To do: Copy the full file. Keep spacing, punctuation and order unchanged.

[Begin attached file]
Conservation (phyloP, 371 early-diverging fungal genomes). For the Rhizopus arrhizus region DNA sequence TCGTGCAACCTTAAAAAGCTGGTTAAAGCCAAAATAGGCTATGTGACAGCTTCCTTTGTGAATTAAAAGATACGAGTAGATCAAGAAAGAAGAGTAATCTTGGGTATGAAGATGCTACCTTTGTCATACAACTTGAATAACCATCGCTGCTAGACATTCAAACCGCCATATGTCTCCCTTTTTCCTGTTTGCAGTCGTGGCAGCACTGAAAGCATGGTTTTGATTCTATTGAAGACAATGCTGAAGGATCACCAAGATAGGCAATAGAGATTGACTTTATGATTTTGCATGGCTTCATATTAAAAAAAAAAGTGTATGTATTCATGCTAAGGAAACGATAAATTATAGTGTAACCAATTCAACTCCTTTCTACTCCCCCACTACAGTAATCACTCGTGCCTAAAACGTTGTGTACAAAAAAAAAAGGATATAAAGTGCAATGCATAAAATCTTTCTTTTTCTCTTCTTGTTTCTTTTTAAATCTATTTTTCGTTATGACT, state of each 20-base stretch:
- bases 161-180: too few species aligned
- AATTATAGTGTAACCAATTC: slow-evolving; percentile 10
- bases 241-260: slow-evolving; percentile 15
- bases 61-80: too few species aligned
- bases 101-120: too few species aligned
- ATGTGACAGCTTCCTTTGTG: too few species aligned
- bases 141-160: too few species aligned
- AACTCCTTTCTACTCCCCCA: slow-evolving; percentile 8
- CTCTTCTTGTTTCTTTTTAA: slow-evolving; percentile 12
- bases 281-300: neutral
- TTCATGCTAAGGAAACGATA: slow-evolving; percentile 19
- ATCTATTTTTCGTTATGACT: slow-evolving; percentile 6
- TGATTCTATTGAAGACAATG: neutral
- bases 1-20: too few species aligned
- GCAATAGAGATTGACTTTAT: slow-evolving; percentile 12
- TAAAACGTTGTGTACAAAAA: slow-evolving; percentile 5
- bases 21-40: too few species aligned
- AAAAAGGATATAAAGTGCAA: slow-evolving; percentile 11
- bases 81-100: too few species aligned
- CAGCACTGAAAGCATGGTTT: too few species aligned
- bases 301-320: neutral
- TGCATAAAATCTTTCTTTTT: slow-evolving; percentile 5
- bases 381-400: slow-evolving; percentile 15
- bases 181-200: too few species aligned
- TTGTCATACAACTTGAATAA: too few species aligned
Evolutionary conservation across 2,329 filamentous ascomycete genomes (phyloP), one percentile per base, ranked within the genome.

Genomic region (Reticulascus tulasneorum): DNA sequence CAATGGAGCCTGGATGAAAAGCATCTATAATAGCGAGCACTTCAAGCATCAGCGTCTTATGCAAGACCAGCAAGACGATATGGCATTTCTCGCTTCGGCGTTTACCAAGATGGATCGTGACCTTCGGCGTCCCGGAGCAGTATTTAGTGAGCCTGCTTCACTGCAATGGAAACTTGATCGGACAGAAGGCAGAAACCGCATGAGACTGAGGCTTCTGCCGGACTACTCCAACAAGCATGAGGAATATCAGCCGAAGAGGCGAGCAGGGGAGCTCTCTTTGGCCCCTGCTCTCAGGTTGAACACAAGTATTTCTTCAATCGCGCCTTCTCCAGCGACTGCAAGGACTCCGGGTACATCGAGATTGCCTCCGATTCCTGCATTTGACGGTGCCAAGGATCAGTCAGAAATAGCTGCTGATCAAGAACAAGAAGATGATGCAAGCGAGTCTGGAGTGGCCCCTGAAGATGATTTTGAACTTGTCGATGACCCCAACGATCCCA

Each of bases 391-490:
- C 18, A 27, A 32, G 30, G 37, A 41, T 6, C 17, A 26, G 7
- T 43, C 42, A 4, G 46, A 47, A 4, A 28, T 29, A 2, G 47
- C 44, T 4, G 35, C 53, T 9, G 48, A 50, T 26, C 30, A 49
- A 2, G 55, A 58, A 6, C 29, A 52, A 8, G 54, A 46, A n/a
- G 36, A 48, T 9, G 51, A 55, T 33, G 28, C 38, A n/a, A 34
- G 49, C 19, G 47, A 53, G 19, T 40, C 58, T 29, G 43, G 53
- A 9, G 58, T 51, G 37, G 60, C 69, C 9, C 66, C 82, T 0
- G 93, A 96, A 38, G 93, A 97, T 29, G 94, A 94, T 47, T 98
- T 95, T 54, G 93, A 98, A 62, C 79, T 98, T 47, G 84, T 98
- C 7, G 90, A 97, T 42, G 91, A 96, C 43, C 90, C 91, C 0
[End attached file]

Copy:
Conservation (phyloP, 371 early-diverging fungal genomes). For the Rhizopus arrhizus region DNA sequence TCGTGCAACCTTAAAAAGCTGGTTAAAGCCAAAATAGGCTATGTGACAGCTTCCTTTGTGAATTAAAAGATACGAGTAGATCAAGAAAGAAGAGTAATCTTGGGTATGAAGATGCTACCTTTGTCATACAACTTGAATAACCATCGCTGCTAGACATTCAAACCGCCATATGTCTCCCTTTTTCCTGTTTGCAGTCGTGGCAGCACTGAAAGCATGGTTTTGATTCTATTGAAGACAATGCTGAAGGATCACCAAGATAGGCAATAGAGATTGACTTTATGATTTTGCATGGCTTCATATTAAAAAAAAAAGTGTATGTATTCATGCTAAGGAAACGATAAATTATAGTGTAACCAATTCAACTCCTTTCTACTCCCCCACTACAGTAATCACTCGTGCCTAAAACGTTGTGTACAAAAAAAAAAGGATATAAAGTGCAATGCATAAAATCTTTCTTTTTCTCTTCTTGTTTCTTTTTAAATCTATTTTTCGTTATGACT, state of each 20-base stretch:
- bases 161-180: too few species aligned
- AATTATAGTGTAACCAATTC: slow-evolving; percentile 10
- bases 241-260: slow-evolving; percentile 15
- bases 61-80: too few species aligned
- bases 101-120: too few species aligned
- ATGTGACAGCTTCCTTTGTG: too few species aligned
- bases 141-160: too few species aligned
- AACTCCTTTCTACTCCCCCA: slow-evolving; percentile 8
- CTCTTCTTGTTTCTTTTTAA: slow-evolving; percentile 12
- bases 281-300: neutral
- TTCATGCTAAGGAAACGATA: slow-evolving; percentile 19
- ATCTATTTTTCGTTATGACT: slow-evolving; percentile 6
- TGATTCTATTGAAGACAATG: neutral
- bases 1-20: too few species aligned
- GCAATAGAGATTGACTTTAT: slow-evolving; percentile 12
- TAAAACGTTGTGTACAAAAA: slow-evolving; percentile 5
- bases 21-40: too few species aligned
- AAAAAGGATATAAAGTGCAA: slow-evolving; percentile 11
- bases 81-100: too few species aligned
- CAGCACTGAAAGCATGGTTT: too few species aligned
- bases 301-320: neutral
- TGCATAAAATCTTTCTTTTT: slow-evolving; percentile 5
- bases 381-400: slow-evolving; percentile 15
- bases 181-200: too few species aligned
- TTGTCATACAACTTGAATAA: too few species aligned
Evolutionary conservation across 2,329 filamentous ascomycete genomes (phyloP), one percentile per base, ranked within the genome.

Genomic region (Reticulascus tulasneorum): DNA sequence CAATGGAGCCTGGATGAAAAGCATCTATAATAGCGAGCACTTCAAGCATCAGCGTCTTATGCAAGACCAGCAAGACGATATGGCATTTCTCGCTTCGGCGTTTACCAAGATGGATCGTGACCTTCGGCGTCCCGGAGCAGTATTTAGTGAGCCTGCTTCACTGCAATGGAAACTTGATCGGACAGAAGGCAGAAACCGCATGAGACTGAGGCTTCTGCCGGACTACTCCAACAAGCATGAGGAATATCAGCCGAAGAGGCGAGCAGGGGAGCTCTCTTTGGCCCCTGCTCTCAGGTTGAACACAAGTATTTCTTCAATCGCGCCTTCTCCAGCGACTGCAAGGACTCCGGGTACATCGAGATTGCCTCCGATTCCTGCATTTGACGGTGCCAAGGATCAGTCAGAAATAGCTGCTGATCAAGAACAAGAAGATGATGCAAGCGAGTCTGGAGTGGCCCCTGAAGATGATTTTGAACTTGTCGATGACCCCAACGATCCCA

Each of bases 391-490:
- C 18, A 27, A 32, G 30, G 37, A 41, T 6, C 17, A 26, G 7
- T 43, C 42, A 4, G 46, A 47, A 4, A 28, T 29, A 2, G 47
- C 44, T 4, G 35, C 53, T 9, G 48, A 50, T 26, C 30, A 49
- A 2, G 55, A 58, A 6, C 29, A 52, A 8, G 54, A 46, A n/a
- G 36, A 48, T 9, G 51, A 55, T 33, G 28, C 38, A n/a, A 34
- G 49, C 19, G 47, A 53, G 19, T 40, C 58, T 29, G 43, G 53
- A 9, G 58, T 51, G 37, G 60, C 69, C 9, C 66, C 82, T 0
- G 93, A 96, A 38, G 93, A 97, T 29, G 94, A 94, T 47, T 98
- T 95, T 54, G 93, A 98, A 62, C 79, T 98, T 47, G 84, T 98
- C 7, G 90, A 97, T 42, G 91, A 96, C 43, C 90, C 91, C 0